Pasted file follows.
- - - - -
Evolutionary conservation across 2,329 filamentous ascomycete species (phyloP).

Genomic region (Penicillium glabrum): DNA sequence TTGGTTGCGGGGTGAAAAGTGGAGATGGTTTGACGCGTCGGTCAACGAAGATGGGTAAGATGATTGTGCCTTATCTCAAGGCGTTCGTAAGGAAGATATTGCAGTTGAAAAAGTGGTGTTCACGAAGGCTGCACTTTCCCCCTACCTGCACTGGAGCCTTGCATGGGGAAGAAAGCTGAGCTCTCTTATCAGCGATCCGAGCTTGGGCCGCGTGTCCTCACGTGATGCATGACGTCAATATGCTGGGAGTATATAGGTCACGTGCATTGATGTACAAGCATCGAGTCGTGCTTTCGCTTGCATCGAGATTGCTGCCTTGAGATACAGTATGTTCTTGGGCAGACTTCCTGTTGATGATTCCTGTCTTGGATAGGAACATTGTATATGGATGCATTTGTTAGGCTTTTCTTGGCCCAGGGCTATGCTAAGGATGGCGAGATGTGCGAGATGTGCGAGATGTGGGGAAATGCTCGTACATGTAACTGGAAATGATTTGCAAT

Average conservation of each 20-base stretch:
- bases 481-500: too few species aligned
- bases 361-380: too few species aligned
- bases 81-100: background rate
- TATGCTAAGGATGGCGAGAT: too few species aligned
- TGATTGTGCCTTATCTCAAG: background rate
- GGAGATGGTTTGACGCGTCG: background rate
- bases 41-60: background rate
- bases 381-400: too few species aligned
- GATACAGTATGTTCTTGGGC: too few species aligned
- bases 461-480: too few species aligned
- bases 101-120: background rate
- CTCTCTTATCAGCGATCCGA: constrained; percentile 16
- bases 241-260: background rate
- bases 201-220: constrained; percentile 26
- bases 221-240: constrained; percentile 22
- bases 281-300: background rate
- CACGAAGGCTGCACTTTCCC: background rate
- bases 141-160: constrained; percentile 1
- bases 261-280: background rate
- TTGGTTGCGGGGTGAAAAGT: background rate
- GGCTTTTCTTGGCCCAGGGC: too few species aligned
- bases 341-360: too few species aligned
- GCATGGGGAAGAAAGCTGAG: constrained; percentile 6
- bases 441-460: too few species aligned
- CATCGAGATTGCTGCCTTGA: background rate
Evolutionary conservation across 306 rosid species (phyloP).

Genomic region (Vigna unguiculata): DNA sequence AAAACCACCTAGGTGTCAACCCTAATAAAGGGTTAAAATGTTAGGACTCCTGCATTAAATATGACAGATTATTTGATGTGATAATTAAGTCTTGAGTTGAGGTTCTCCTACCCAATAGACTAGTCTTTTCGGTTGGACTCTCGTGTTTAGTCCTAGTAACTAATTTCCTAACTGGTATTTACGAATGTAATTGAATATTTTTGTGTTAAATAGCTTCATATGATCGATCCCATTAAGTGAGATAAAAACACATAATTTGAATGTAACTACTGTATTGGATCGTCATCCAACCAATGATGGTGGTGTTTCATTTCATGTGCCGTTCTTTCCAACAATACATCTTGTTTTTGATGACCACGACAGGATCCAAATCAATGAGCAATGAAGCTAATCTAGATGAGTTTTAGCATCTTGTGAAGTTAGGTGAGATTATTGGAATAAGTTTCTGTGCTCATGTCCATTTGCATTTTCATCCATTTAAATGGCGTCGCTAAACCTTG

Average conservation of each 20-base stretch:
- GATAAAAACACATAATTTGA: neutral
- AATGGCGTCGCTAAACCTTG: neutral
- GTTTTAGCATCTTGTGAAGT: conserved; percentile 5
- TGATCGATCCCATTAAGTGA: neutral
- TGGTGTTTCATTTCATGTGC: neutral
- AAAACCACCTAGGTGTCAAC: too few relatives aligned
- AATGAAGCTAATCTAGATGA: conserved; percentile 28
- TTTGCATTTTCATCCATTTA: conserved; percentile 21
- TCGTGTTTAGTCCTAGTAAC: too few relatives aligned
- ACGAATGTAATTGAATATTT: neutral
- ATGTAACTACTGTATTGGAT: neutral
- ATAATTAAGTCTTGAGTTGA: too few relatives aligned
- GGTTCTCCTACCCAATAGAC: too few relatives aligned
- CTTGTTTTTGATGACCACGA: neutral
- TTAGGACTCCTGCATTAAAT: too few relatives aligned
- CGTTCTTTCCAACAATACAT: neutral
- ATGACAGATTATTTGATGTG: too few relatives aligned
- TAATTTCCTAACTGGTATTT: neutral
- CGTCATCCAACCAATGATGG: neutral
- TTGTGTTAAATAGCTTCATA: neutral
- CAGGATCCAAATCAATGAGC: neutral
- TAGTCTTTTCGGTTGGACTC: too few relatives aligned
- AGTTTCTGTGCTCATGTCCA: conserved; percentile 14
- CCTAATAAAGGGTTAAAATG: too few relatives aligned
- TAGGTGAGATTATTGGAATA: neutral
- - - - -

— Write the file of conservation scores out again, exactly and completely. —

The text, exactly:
Evolutionary conservation across 2,329 filamentous ascomycete species (phyloP).

Genomic region (Penicillium glabrum): DNA sequence TTGGTTGCGGGGTGAAAAGTGGAGATGGTTTGACGCGTCGGTCAACGAAGATGGGTAAGATGATTGTGCCTTATCTCAAGGCGTTCGTAAGGAAGATATTGCAGTTGAAAAAGTGGTGTTCACGAAGGCTGCACTTTCCCCCTACCTGCACTGGAGCCTTGCATGGGGAAGAAAGCTGAGCTCTCTTATCAGCGATCCGAGCTTGGGCCGCGTGTCCTCACGTGATGCATGACGTCAATATGCTGGGAGTATATAGGTCACGTGCATTGATGTACAAGCATCGAGTCGTGCTTTCGCTTGCATCGAGATTGCTGCCTTGAGATACAGTATGTTCTTGGGCAGACTTCCTGTTGATGATTCCTGTCTTGGATAGGAACATTGTATATGGATGCATTTGTTAGGCTTTTCTTGGCCCAGGGCTATGCTAAGGATGGCGAGATGTGCGAGATGTGCGAGATGTGGGGAAATGCTCGTACATGTAACTGGAAATGATTTGCAAT

Average conservation of each 20-base stretch:
- bases 481-500: too few species aligned
- bases 361-380: too few species aligned
- bases 81-100: background rate
- TATGCTAAGGATGGCGAGAT: too few species aligned
- TGATTGTGCCTTATCTCAAG: background rate
- GGAGATGGTTTGACGCGTCG: background rate
- bases 41-60: background rate
- bases 381-400: too few species aligned
- GATACAGTATGTTCTTGGGC: too few species aligned
- bases 461-480: too few species aligned
- bases 101-120: background rate
- CTCTCTTATCAGCGATCCGA: constrained; percentile 16
- bases 241-260: background rate
- bases 201-220: constrained; percentile 26
- bases 221-240: constrained; percentile 22
- bases 281-300: background rate
- CACGAAGGCTGCACTTTCCC: background rate
- bases 141-160: constrained; percentile 1
- bases 261-280: background rate
- TTGGTTGCGGGGTGAAAAGT: background rate
- GGCTTTTCTTGGCCCAGGGC: too few species aligned
- bases 341-360: too few species aligned
- GCATGGGGAAGAAAGCTGAG: constrained; percentile 6
- bases 441-460: too few species aligned
- CATCGAGATTGCTGCCTTGA: background rate
Evolutionary conservation across 306 rosid species (phyloP).

Genomic region (Vigna unguiculata): DNA sequence AAAACCACCTAGGTGTCAACCCTAATAAAGGGTTAAAATGTTAGGACTCCTGCATTAAATATGACAGATTATTTGATGTGATAATTAAGTCTTGAGTTGAGGTTCTCCTACCCAATAGACTAGTCTTTTCGGTTGGACTCTCGTGTTTAGTCCTAGTAACTAATTTCCTAACTGGTATTTACGAATGTAATTGAATATTTTTGTGTTAAATAGCTTCATATGATCGATCCCATTAAGTGAGATAAAAACACATAATTTGAATGTAACTACTGTATTGGATCGTCATCCAACCAATGATGGTGGTGTTTCATTTCATGTGCCGTTCTTTCCAACAATACATCTTGTTTTTGATGACCACGACAGGATCCAAATCAATGAGCAATGAAGCTAATCTAGATGAGTTTTAGCATCTTGTGAAGTTAGGTGAGATTATTGGAATAAGTTTCTGTGCTCATGTCCATTTGCATTTTCATCCATTTAAATGGCGTCGCTAAACCTTG

Average conservation of each 20-base stretch:
- GATAAAAACACATAATTTGA: neutral
- AATGGCGTCGCTAAACCTTG: neutral
- GTTTTAGCATCTTGTGAAGT: conserved; percentile 5
- TGATCGATCCCATTAAGTGA: neutral
- TGGTGTTTCATTTCATGTGC: neutral
- AAAACCACCTAGGTGTCAAC: too few relatives aligned
- AATGAAGCTAATCTAGATGA: conserved; percentile 28
- TTTGCATTTTCATCCATTTA: conserved; percentile 21
- TCGTGTTTAGTCCTAGTAAC: too few relatives aligned
- ACGAATGTAATTGAATATTT: neutral
- ATGTAACTACTGTATTGGAT: neutral
- ATAATTAAGTCTTGAGTTGA: too few relatives aligned
- GGTTCTCCTACCCAATAGAC: too few relatives aligned
- CTTGTTTTTGATGACCACGA: neutral
- TTAGGACTCCTGCATTAAAT: too few relatives aligned
- CGTTCTTTCCAACAATACAT: neutral
- ATGACAGATTATTTGATGTG: too few relatives aligned
- TAATTTCCTAACTGGTATTT: neutral
- CGTCATCCAACCAATGATGG: neutral
- TTGTGTTAAATAGCTTCATA: neutral
- CAGGATCCAAATCAATGAGC: neutral
- TAGTCTTTTCGGTTGGACTC: too few relatives aligned
- AGTTTCTGTGCTCATGTCCA: conserved; percentile 14
- CCTAATAAAGGGTTAAAATG: too few relatives aligned
- TAGGTGAGATTATTGGAATA: neutral